More turmoil in Anglican-land

The Archbishop of Canterbury wrote a Pentecost Letter to the Anglican Communion in which he responded to the consecration in May of Bishop Glasspool in the Diocese of Los Angeles. In the course of that letter he wrote:

I am therefore proposing that, while these tensions remain unresolved, members of such provinces – provinces that have formally, through their Synod or House of Bishops, adopted policies that breach any of the moratoria requested by the Instruments of Communion and recently reaffirmed by the Standing Committee and the Inter-Anglican Standing Commission on Unity, Faith and Order (IASCUFO) – should not be participants in the ecumenical dialogues in which the Communion is formally engaged.

This seems to imply that the Episcopal Church (and the Anglican Church of Canada) should absent themselves from inter-Anglican activities. One might debate whether the Episcopal Church has “formally” breached any of the moratoria (on blessings of same-sex relationships, ordinations of gay and lesbian clergy, and border-crossing).

Presiding Bishop Katherine Jefforts Schori responded powerfully this week to Williams’ letter. She argued that Williams was seeking to centralize authority in Anglicanism in ways that had been resisted throughout its history. She also pointed out that whatever “formal” decisions had been made by particular provinces, there were many places, the Church of England chief among them, where both ordinations and same-sex blessings occurred regularly and that any move in the Episcopal Church was nothing more than recognizing the reality on the ground.

This exchange has received considerable exposure both in the press and on the internet. Diana Butler Bass, an Episcopalian herself and one of the leading commentators on religion in contemporary America commented that the conflict between Jefforts Schori and Williams is not a clash between liberal and conservative. Both are theologically liberal. Rather, it is a clash between competing visions of Anglicanism—one hierarchical and centralized, the other more democratic.

Jefforts Schori (and Bass) point out the origins of the Episcopal Church in the US in the American Revolution and in the desire to develop independently of the Church of England. Jefforts Schori cites as well the origins of the Church of England in the desire to be independent of the papacy. She goes too far when she tries to connect that with Celtic Christianity and the conflict in the early Middle Ages between Celtic Christianity and the missionaries sent from Rome.

The rise of individualism and of democracy are two long-term trends that have changed all institutions and the ways in which individuals come together to form institutions and relate to institutions. Once centralization and authoritarianism give way to localization and autonomy, it is impossible to recapture them. The Episcopal Church and the Anglican Communion are becoming new things because of those developments. The internet has changed how we communicate and how we connect. It has helped us create like-minded communities that span the globe, but it cannot create closer ties or strengthen central authority.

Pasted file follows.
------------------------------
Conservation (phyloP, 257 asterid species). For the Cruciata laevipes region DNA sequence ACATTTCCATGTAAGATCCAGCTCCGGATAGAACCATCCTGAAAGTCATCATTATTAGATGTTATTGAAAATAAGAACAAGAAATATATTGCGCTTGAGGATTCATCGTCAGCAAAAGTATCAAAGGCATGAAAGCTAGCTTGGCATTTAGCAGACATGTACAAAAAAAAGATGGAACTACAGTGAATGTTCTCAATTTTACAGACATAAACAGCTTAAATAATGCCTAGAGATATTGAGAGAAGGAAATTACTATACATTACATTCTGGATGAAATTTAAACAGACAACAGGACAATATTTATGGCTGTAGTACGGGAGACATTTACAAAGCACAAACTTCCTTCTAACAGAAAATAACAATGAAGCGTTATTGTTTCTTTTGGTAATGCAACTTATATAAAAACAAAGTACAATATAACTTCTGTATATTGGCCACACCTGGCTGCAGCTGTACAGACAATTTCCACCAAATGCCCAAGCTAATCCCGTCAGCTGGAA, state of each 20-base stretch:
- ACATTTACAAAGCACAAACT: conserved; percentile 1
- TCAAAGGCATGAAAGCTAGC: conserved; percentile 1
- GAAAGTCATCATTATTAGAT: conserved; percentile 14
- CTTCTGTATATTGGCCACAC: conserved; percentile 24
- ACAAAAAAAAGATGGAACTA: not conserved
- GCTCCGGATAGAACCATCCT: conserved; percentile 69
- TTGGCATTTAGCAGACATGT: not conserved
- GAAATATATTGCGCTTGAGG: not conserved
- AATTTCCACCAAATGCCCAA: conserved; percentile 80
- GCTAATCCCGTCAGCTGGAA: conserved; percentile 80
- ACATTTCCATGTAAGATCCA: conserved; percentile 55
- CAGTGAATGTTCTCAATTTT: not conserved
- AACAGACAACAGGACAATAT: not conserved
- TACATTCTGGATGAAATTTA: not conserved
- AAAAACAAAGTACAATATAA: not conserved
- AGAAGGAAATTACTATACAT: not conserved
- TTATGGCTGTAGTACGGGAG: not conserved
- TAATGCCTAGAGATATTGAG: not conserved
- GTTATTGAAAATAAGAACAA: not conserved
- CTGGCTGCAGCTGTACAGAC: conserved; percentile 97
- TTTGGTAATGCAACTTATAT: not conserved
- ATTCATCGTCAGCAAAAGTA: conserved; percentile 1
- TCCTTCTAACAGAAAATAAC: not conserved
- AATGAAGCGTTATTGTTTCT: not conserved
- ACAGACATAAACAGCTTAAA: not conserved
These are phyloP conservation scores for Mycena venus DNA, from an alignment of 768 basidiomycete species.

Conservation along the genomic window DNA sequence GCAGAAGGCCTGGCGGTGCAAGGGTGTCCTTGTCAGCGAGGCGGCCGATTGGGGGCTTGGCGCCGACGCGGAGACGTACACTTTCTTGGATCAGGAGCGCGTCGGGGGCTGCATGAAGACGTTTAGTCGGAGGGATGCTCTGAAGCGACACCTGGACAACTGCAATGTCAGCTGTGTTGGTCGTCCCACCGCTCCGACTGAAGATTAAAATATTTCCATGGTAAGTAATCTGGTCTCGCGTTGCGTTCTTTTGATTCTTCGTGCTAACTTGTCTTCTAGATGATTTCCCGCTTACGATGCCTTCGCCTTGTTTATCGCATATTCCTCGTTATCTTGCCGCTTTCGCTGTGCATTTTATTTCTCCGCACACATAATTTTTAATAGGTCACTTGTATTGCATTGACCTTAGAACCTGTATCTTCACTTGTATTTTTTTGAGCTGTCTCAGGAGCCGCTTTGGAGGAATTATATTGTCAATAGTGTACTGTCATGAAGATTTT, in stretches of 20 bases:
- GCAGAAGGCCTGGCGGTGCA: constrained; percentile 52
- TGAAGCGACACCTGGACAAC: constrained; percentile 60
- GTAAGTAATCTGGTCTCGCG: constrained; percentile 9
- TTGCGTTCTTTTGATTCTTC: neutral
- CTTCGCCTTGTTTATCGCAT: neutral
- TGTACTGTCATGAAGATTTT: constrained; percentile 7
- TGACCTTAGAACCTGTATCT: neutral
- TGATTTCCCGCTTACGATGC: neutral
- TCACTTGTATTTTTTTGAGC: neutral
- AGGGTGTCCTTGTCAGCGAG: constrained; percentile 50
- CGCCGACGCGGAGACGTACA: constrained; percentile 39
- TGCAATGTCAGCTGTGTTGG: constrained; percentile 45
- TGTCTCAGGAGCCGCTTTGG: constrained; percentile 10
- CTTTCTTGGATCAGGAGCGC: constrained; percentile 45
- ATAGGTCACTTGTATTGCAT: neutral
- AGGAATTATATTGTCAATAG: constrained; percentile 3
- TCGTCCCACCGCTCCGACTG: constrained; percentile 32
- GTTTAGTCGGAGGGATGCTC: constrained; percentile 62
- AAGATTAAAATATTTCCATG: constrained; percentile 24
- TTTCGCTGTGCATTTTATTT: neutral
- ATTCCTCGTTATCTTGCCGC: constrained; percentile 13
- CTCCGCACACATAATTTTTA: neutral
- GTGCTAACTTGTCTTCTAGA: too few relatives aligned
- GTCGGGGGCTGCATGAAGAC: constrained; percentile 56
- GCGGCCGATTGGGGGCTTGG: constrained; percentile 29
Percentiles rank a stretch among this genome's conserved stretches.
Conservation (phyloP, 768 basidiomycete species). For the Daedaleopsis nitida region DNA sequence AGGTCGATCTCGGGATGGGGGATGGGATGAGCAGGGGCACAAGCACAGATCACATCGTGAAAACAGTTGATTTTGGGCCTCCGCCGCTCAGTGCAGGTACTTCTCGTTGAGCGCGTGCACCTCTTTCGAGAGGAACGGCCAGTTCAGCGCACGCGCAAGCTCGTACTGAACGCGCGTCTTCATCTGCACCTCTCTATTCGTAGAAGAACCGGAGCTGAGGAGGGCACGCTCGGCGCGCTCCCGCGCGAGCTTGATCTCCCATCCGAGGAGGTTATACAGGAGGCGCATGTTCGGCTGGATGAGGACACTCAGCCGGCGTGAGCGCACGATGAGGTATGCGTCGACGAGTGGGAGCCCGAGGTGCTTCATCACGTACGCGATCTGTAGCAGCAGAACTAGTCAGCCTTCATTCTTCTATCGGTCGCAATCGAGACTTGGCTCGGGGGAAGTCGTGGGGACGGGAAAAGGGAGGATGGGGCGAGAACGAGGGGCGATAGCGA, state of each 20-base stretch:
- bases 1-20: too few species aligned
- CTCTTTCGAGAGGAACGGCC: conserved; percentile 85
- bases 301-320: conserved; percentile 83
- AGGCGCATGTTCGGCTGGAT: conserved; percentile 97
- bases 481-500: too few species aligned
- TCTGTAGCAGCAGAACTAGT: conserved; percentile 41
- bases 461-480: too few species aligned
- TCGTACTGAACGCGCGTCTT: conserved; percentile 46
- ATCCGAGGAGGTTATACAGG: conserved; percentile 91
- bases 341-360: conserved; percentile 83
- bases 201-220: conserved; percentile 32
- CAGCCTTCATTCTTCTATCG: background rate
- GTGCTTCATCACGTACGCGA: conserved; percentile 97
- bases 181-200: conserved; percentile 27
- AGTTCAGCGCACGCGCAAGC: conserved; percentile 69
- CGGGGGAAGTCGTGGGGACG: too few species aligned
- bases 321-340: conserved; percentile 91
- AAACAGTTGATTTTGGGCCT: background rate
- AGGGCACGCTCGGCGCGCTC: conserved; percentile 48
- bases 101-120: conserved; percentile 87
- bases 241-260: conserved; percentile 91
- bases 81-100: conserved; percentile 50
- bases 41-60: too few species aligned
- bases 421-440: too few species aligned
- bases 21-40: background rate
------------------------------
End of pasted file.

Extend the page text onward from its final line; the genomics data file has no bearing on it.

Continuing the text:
What Jefforts Schori is saying in her response is that the sort of Anglican Communion Williams is imagining is not something the Episcopal Church wants to be a part of. Rather, we want to work together with those who are willing to work with us, whatever our theological views. We will also build networks with people and churches across the world who share our views. Yes, this may mean loss, but it has been happening de facto for over a decade. In fact, this was begun not by the Episcopal Church but by those disaffected with the Episcopal Church who made alliances with (and were consecrated Bishop by) conservative African and Asian archbishops.

As I reflect on recent events and on the controversy that has been going since 2003 (well, in fact, much longer than that), it seems to me that the dust has largely settled. Those who were going to leave the Episcopal Church have left. New structures have been created but how they will develop remains to be seen. I’m sure there are places and people where the controversy rages, but my sense is that in those places and people, controversy will always rage. I will never forget what David Anderson said in response to a question about why he didn’t just leave the Episcopal Church. “I love a good fight,” he said.

I don’t. I love God, Jesus Christ, and the body of Christ in the world. I want to be about the ministry and mission of Jesus Christ in this world. Frankly, I don’t care any more what the Archbishop of Canterbury has to say about the Anglican Communion and about the Episcopal Church’s place in it. Frankly, I don’t care about the Anglican Communion. I care about the Church of Jesus Christ, but of course, the Church of Jesus Christ will take care of itself. It has for two thousand years. It has survived, in spite of the members, laity and clergy, who have done whatever was in their power to destroy it.

2 thoughts on “More turmoil in Anglican-land

  1. As tempting as your suggestion is to simply step away and do our work, there are many who will not allow that to happen. For a serious argument, see Bp. Tom Wright’s recent address to his Synod at
    Unfortunately, he refers readers interested in the consecration of Bp. Glasspool to a video on the site that exceeds all others in vitriolic commentary:
    Neither the intelligent opponents or the intemperate one will allow this to die. So prepare for more sturm und drang.

    • But if we simply quit trying to engage them, they are left at an empty table, shouting in an empty room, while we go about our business (which is my view of the stand firm folk entirely).

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